> profits to buy themselves a classroom soapbox.
> NSTA's list of corporate donors also includes Shell Oil and the
> American Petroleum Institute (API), which funds NSTA's Web site on the
> science of energy. There, students can find a section called "Running
> on Oil" and read a page that touts the industry's environmental track
> record -- citing improvements mostly attributable to laws that the
> companies fought tooth and nail, by the way -- but makes only vague
> references to spills or pollution. NSTA has distributed a video
> produced by API called "You Can't Be Cool Without Fuel," a shameless
> pitch for oil dependence.
> The education organization also hosts an annual convention -- which is
> described on Exxon Mobil's Web site as featuring "more than 450
> companies and organizations displaying the most current textbooks, lab
> equipment, computer hardware and software, and teaching enhancements."
> The company "regularly displays" its "many . . . education materials"
> at the exhibition. John Borowski, a science teacher at North Salem
> High School in Salem, Ore., was dismayed by NSTA's partnerships with
> industrial polluters when he attended the association's annual
> convention this year and witnessed hundreds of teachers and school
> administrators walk away with armloads of free corporate lesson plans.
> Along with propaganda challenging global warming from Exxon Mobil, the
> curricular offerings included lessons on forestry provided by
> Weyerhaeuser and International Paper, Borowski says, and the benefits
> of genetic engineering courtesy of biotech giant Monsanto.
> "The materials from the American Petroleum Institute and the other
> corporate interests are the worst form of a lie: omission," Borowski
> says. "The oil and coal guys won't address global warming, and the
> timber industry papers over clear-cuts."
> An API memo leaked to the media as long ago as 1998 succinctly
> explains why the association is angling to infiltrate the classroom:
> "Informing teachers/students about uncertainties in climate science
> will begin to erect barriers against further efforts to impose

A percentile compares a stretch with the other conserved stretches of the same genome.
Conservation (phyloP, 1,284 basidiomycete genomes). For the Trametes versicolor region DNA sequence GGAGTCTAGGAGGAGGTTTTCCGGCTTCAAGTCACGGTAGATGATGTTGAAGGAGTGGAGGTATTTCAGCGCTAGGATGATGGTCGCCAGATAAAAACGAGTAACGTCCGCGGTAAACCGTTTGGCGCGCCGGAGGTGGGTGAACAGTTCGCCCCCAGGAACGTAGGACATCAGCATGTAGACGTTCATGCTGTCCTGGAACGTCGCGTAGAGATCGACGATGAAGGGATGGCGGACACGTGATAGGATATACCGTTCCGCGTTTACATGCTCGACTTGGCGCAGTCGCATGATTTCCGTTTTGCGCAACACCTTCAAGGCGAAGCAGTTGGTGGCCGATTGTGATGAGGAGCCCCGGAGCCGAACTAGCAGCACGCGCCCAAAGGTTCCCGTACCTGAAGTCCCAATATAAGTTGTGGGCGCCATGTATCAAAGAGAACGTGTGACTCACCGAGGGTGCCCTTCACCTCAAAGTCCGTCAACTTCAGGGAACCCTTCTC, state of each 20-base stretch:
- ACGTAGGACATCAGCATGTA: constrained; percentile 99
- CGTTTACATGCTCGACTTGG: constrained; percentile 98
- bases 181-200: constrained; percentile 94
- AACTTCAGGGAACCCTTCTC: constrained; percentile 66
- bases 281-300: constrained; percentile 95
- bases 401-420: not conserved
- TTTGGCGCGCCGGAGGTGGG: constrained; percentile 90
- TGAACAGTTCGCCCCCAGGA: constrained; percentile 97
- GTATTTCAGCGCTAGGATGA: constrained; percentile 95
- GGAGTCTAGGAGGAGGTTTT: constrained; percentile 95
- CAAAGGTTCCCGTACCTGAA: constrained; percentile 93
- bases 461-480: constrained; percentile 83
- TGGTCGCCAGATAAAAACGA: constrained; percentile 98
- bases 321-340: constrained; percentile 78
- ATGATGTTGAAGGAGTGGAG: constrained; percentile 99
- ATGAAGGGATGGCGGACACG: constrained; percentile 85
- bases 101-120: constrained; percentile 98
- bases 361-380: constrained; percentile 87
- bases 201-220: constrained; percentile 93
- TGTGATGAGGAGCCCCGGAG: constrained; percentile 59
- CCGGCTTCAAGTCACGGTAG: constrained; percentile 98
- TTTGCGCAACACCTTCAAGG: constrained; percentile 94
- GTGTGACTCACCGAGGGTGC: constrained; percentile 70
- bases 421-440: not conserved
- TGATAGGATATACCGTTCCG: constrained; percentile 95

> Kyoto-like measures in the future."
> So, how is any of this different from showing Gore's movie in the
> classroom? The answer is that neither Gore nor Participant
> Productions, which made the movie, stands to profit a nickel from
> giving away DVDs, and we aren't facing millions of dollars in lost
> business from limits on global-warming pollution and a shift to
> cleaner, renewable energy.
> It's hard to say whether NSTA is a bad guy here or just a sorry victim
> of tight education budgets. And we don't pretend that a two-hour movie
> is a substitute for a rigorous science curriculum. Students should
> expect, and parents should demand, that educators present an honest
> and unbiased look at the true state of knowledge about the challenges
> of the day.
> As for Exxon Mobil -- which just began a fuzzy advertising campaign
> that trumpets clean energy and low emissions -- this story shows that
> slapping green stripes on a corporate tiger doesn't change the beast
> within. The company is still playing the same cynical game it has for
> While NSTA and Exxon Mobil ponder the moral lesson they're teaching
> with all this, there are 50,000 DVDs sitting in a Los Angeles
> warehouse, waiting to be distributed. In the meantime, Mom and Dad may
> want to keep a sharp eye on their kids' science homework.
> /firstname.lastname@example.org <mailto:email@example.com>
> /Laurie David, a producer of "An Inconvenient Truth," is a Natural
> Resources Defense Council trustee and founder of StopGlobalWarming.org./